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  • Laurie Anderson: "Homeland"—"A Troubador"

    Fenway Bergamot, Laurie Anderson's male alter ego, featured on her 2010 album Homeland, imagines life as a troubadour in pastoral France, with all that might entail—the good, the bad, the fantastical.

  • Laurie Anderson on the Making of "Homeland"

    In this excerpt from "Homeland: The Story of the Lark," the documentary on the making of Laurie Anderson's Homeland included with the album, Anderson discusses the challenges involved in gathering the thousands of files she had assembled for the project over the years, the daunting task of creating a single album from them, and the unfailing support she received from her husband and Homeland co-producer Lou Reed throughout the process. Reed offers his perspective here as well, as does album engineer Mario McNulty. The documentary is by filmmaker Braden King.

  • Laurie Anderson: "Homeland"—"On the Road"

    Fenway Bergamot, Laurie Anderson's male alter ego, featured on her 2010 album Homeland, talks about life on the road and how it—more specifically making a hotel room home for the night—affects one's perception of the world.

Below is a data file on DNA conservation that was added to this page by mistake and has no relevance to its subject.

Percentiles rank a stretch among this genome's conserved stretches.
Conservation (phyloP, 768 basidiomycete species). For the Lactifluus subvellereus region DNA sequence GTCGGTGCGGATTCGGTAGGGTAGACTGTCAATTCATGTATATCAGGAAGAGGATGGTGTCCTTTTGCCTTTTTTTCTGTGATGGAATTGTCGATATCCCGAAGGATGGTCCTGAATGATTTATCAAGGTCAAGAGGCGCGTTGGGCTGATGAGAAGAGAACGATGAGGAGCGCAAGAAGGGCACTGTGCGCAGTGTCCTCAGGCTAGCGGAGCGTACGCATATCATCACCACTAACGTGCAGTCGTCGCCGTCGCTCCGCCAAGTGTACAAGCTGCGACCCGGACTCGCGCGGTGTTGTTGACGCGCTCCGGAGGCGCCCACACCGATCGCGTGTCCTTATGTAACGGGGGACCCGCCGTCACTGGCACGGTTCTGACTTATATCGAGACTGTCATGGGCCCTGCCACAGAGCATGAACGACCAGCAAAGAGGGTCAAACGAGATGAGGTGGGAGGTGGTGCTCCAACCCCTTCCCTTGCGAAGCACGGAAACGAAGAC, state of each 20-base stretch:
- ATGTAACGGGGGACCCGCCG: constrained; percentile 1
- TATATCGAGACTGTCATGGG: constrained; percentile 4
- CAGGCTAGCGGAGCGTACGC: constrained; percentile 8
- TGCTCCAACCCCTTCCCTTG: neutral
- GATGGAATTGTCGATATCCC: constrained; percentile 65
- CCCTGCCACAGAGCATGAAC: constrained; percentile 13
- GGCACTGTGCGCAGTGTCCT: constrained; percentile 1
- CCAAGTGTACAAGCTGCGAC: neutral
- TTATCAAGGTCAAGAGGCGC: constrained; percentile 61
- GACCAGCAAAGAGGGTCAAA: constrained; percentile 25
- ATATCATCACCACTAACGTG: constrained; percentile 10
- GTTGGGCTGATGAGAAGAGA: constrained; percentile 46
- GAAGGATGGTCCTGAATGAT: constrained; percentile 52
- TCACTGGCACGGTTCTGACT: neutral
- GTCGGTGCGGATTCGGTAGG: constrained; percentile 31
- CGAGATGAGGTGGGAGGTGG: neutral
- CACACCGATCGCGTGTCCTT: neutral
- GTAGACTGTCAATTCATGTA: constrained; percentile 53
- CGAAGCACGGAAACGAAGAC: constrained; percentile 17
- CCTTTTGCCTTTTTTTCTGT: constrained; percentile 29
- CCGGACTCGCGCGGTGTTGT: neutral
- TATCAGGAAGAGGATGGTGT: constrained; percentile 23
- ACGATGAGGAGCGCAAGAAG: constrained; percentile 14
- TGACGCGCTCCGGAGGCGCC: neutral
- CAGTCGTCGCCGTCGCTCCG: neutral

• Laurie Anderson: "Homeland"—"Victory"

    Fenway Bergamot, Laurie Anderson's male alter ego, featured on her 2010 album Homeland, reflects on simpler times and imagines the last sound some among us might hear before our final departure.

  • Laurie Anderson: "Homeland"—"Pictures and Things"

    Fenway Bergamot, Laurie Anderson's male alter ego, featured on her 2010 album Homeland, talks about recent cultural shifts towards the abstract, as money has become numbers on a screen and pictures have replaced things. "Pictures and Things" is also the title of the non-album track, featuring Antony Hegarty, on the B-side of the "Only an Expert" 12" vinyl single.

  • Laurie Anderson: "Homeland"—"The Crash"

    Fenway Bergamot, Laurie Anderson's male alter ego, featured on her 2010 album Homeland, revisits the early days of the financial meltdown of 2008. Here, he invokes a classic film trope to warn listeners of the impending doom, exclaiming: "There's trouble out at the mine!"